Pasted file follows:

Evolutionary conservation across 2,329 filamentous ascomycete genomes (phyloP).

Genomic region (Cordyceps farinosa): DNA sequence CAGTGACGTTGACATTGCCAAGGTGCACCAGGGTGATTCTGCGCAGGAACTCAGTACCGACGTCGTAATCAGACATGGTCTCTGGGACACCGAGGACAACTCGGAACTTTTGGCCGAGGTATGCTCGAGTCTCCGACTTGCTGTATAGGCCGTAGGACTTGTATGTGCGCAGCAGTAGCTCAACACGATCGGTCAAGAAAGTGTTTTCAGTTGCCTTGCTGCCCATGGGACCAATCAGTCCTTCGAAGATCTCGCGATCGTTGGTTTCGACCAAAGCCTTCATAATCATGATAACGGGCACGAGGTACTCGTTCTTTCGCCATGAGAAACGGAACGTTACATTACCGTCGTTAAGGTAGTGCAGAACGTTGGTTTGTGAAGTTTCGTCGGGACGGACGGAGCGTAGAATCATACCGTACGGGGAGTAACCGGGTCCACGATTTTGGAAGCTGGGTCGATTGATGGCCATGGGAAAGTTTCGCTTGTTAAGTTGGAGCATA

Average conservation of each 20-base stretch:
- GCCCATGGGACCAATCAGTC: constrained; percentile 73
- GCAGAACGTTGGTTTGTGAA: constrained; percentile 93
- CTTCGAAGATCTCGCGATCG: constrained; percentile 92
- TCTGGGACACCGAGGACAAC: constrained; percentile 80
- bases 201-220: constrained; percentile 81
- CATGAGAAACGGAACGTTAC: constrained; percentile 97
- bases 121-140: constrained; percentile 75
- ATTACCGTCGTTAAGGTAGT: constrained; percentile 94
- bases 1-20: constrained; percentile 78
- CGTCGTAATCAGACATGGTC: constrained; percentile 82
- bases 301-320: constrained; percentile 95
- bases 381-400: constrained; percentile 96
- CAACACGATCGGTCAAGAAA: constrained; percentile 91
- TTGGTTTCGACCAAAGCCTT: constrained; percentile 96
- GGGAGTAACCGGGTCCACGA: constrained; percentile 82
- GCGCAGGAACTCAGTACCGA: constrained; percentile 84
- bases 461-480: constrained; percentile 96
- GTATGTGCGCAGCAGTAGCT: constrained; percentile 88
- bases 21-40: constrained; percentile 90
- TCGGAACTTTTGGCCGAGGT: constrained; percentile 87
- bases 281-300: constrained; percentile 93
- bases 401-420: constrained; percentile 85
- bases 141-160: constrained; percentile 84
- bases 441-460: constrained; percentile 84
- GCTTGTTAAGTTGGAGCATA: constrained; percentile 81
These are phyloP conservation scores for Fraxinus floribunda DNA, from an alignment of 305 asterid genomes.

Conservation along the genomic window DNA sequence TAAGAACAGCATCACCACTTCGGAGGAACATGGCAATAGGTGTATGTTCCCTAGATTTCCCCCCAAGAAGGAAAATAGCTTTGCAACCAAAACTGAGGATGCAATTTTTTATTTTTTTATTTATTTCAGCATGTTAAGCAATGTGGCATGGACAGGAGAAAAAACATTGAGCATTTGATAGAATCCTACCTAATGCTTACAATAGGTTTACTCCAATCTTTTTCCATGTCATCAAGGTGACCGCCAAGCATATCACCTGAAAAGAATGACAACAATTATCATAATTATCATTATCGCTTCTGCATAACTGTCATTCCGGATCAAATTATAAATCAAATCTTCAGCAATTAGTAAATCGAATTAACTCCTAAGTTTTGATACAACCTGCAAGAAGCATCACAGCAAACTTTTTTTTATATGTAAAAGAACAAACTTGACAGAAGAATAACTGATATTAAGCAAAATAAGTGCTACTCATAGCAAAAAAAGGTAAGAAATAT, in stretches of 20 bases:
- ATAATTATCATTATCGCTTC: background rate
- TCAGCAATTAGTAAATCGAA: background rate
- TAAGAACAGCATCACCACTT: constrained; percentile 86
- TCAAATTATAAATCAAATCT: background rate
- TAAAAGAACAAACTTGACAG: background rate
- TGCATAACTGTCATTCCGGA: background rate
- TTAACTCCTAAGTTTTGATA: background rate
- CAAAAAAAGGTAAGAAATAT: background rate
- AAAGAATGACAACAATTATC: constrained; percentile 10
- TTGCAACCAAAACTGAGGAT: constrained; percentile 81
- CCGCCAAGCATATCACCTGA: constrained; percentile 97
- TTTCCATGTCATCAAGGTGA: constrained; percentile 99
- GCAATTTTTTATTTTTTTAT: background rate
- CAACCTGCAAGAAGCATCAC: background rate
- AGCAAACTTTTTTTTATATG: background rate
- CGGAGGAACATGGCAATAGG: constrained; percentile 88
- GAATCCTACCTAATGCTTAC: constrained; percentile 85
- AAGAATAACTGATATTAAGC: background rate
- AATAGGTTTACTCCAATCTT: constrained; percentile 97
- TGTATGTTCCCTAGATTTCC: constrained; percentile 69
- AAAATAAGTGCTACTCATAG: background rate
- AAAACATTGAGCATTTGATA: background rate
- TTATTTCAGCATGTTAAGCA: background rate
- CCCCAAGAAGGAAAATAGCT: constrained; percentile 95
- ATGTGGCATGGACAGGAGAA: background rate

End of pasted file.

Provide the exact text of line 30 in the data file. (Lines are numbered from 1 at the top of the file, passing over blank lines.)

Conservation along the genomic window DNA sequence TAAGAACAGCATCACCACTTCGGAGGAACATGGCAATAGGTGTATGTTCCCTAGATTTCCCCCCAAGAAGGAAAATAGCTTTGCAACCAAAACTGAGGATGCAATTTTTTATTTTTTTATTTATTTCAGCATGTTAAGCAATGTGGCATGGACAGGAGAAAAAACATTGAGCATTTGATAGAATCCTACCTAATGCTTACAATAGGTTTACTCCAATCTTTTTCCATGTCATCAAGGTGACCGCCAAGCATATCACCTGAAAAGAATGACAACAATTATCATAATTATCATTATCGCTTCTGCATAACTGTCATTCCGGATCAAATTATAAATCAAATCTTCAGCAATTAGTAAATCGAATTAACTCCTAAGTTTTGATACAACCTGCAAGAAGCATCACAGCAAACTTTTTTTTATATGTAAAAGAACAAACTTGACAGAAGAATAACTGATATTAAGCAAAATAAGTGCTACTCATAGCAAAAAAAGGTAAGAAATAT, in stretches of 20 bases: